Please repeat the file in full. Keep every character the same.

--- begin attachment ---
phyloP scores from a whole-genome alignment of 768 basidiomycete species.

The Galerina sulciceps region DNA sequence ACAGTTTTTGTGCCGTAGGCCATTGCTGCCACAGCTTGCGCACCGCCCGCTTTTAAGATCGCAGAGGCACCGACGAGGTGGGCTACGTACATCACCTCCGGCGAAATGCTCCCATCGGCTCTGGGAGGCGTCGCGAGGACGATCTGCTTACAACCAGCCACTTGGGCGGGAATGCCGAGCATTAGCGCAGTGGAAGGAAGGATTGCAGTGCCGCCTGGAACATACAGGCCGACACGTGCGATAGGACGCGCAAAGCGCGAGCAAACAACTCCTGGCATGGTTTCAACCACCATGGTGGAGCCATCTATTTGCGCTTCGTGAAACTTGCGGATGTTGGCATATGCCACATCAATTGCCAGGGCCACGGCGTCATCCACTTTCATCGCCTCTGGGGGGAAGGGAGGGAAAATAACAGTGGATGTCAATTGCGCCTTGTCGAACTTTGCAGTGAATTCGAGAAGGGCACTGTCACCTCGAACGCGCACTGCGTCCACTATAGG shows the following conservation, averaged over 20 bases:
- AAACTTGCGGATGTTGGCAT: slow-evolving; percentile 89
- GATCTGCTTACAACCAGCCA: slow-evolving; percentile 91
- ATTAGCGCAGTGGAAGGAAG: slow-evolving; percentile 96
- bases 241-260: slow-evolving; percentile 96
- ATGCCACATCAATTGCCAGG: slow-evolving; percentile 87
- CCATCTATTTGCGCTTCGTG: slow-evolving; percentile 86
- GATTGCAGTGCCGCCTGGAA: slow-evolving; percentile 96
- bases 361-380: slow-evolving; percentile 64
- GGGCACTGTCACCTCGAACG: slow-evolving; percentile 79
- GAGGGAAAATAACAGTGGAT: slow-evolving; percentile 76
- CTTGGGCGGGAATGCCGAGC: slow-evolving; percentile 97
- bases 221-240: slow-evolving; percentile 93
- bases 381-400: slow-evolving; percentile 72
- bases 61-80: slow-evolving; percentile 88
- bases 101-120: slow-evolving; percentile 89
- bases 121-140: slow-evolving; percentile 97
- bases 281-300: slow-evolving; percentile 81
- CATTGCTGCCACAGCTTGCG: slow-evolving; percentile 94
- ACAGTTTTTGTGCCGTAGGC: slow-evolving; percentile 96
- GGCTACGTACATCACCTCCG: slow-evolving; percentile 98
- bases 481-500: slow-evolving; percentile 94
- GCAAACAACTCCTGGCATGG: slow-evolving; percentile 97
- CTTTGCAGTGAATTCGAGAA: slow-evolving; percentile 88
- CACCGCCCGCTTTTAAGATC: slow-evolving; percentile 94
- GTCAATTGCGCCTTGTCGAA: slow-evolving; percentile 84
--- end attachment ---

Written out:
phyloP scores from a whole-genome alignment of 768 basidiomycete species.

The Galerina sulciceps region DNA sequence ACAGTTTTTGTGCCGTAGGCCATTGCTGCCACAGCTTGCGCACCGCCCGCTTTTAAGATCGCAGAGGCACCGACGAGGTGGGCTACGTACATCACCTCCGGCGAAATGCTCCCATCGGCTCTGGGAGGCGTCGCGAGGACGATCTGCTTACAACCAGCCACTTGGGCGGGAATGCCGAGCATTAGCGCAGTGGAAGGAAGGATTGCAGTGCCGCCTGGAACATACAGGCCGACACGTGCGATAGGACGCGCAAAGCGCGAGCAAACAACTCCTGGCATGGTTTCAACCACCATGGTGGAGCCATCTATTTGCGCTTCGTGAAACTTGCGGATGTTGGCATATGCCACATCAATTGCCAGGGCCACGGCGTCATCCACTTTCATCGCCTCTGGGGGGAAGGGAGGGAAAATAACAGTGGATGTCAATTGCGCCTTGTCGAACTTTGCAGTGAATTCGAGAAGGGCACTGTCACCTCGAACGCGCACTGCGTCCACTATAGG shows the following conservation, averaged over 20 bases:
- AAACTTGCGGATGTTGGCAT: slow-evolving; percentile 89
- GATCTGCTTACAACCAGCCA: slow-evolving; percentile 91
- ATTAGCGCAGTGGAAGGAAG: slow-evolving; percentile 96
- bases 241-260: slow-evolving; percentile 96
- ATGCCACATCAATTGCCAGG: slow-evolving; percentile 87
- CCATCTATTTGCGCTTCGTG: slow-evolving; percentile 86
- GATTGCAGTGCCGCCTGGAA: slow-evolving; percentile 96
- bases 361-380: slow-evolving; percentile 64
- GGGCACTGTCACCTCGAACG: slow-evolving; percentile 79
- GAGGGAAAATAACAGTGGAT: slow-evolving; percentile 76
- CTTGGGCGGGAATGCCGAGC: slow-evolving; percentile 97
- bases 221-240: slow-evolving; percentile 93
- bases 381-400: slow-evolving; percentile 72
- bases 61-80: slow-evolving; percentile 88
- bases 101-120: slow-evolving; percentile 89
- bases 121-140: slow-evolving; percentile 97
- bases 281-300: slow-evolving; percentile 81
- CATTGCTGCCACAGCTTGCG: slow-evolving; percentile 94
- ACAGTTTTTGTGCCGTAGGC: slow-evolving; percentile 96
- GGCTACGTACATCACCTCCG: slow-evolving; percentile 98
- bases 481-500: slow-evolving; percentile 94
- GCAAACAACTCCTGGCATGG: slow-evolving; percentile 97
- CTTTGCAGTGAATTCGAGAA: slow-evolving; percentile 88
- CACCGCCCGCTTTTAAGATC: slow-evolving; percentile 94
- GTCAATTGCGCCTTGTCGAA: slow-evolving; percentile 84